When you’re looking at a property, how much time do you spend outside looking at the surroundings? What are the adjacent properties? How do they look? Are you near a major road? Are there commercial or other non-residential parcels near you? Is there a farm or undeveloped land abutting or near the property?
When we view homes with buyers we try to spend some time evaluating the adjoining and nearby spaces. This isn’t necessarily to figure out if they’re going to have good neighbors or not. It’s to understand if there is the potential for change to the landscape around them.
For example, a few months ago I was showing some clients property that abutted a farm. The listing agent took care to advertise that it was adjacent to the farm and used this as a selling feature because it was peaceful and scenic. But what if some day the farm isn’t a farm anymore? What if someday the farm land is sold? What does it become? Most likely residential usage, but that’s not always guaranteed. I pointed out to the buyers that the house we were looking at used to be part of the farm too, but at some point some of the farm land was sold to build this development. That could happen in the future and there could then be additional development that’s in the currently tranquil backyard.
We’ve seen some examples recently of local homeowners contesting development to open land that abuts or is near their residential developments. In West Hartford, residents are speaking out against the proposed sale of 9 acres of land by the American School for the Deaf (ASD) to a home builder. In this instance, people bought houses that backed to a non-residential use property. That non-residential use property has decided to change the use of their land. They would like to sell it to a developer. But what would have happened if ASD simply expanded on their own campus? What if they grew their school and built more buildings, parking lots or playing fields on their undeveloped property? The neighboring properties would have been impacted by that as well.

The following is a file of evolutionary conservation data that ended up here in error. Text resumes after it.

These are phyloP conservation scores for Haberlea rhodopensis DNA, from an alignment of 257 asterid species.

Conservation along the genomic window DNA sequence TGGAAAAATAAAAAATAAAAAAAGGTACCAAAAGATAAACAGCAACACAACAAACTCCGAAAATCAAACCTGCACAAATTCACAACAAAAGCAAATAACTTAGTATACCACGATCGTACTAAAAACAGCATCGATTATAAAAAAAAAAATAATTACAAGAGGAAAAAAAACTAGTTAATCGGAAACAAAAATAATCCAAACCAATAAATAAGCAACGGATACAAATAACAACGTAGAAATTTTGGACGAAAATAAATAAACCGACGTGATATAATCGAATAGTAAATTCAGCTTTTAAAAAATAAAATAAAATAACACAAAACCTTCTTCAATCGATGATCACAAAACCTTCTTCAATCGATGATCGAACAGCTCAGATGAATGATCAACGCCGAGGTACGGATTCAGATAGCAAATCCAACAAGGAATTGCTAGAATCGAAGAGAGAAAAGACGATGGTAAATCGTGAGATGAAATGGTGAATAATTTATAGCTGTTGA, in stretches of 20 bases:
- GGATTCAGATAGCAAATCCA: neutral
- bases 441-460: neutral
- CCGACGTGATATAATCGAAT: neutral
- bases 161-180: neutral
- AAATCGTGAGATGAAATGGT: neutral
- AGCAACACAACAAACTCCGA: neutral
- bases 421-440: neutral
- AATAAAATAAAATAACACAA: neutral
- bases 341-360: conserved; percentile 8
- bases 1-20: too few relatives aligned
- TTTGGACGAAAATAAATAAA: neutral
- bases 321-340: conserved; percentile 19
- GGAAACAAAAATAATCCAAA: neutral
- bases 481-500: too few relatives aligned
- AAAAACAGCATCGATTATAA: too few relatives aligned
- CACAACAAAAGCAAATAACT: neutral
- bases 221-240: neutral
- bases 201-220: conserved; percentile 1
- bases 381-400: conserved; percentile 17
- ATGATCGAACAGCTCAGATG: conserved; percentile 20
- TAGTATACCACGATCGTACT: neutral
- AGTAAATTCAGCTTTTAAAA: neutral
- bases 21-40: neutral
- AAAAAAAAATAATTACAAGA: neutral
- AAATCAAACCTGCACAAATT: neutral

With a changing real estate landscape, we see these development conflicts come up all of the time. The West End of Hartford faced a similar development challenge in 2012 when the University of Hartford wanted to sell part of its campus to CREC for a new elementary school to be developed, which backed to residential development. I would expect a lot of back and forth between the Town of West Hartford and the University of Connecticut when UConn divests of its West Hartford campus in the upcoming months. What will become of that property, which is located in a residential area? How will that change the landscape for current property owners near the campus?
The point I’m trying to make here, and that we make when we’re showing buyers homes, is that what you see near here today may not be the same down the line. Some properties face more opportunities of a changing landscape than others. The change in landscape around you may actually help your property values. They aren’t always a negative. Think of what Blue Back Square has done to help West Hartford Center- there was a positive impact on residential property values in the Center because of it. That being said, it’s important to be aware of the possibility of change because not all change will be viewed as positive. Don’t just focus on the interior of a property, spend some time thinking about the outside and its surroundings.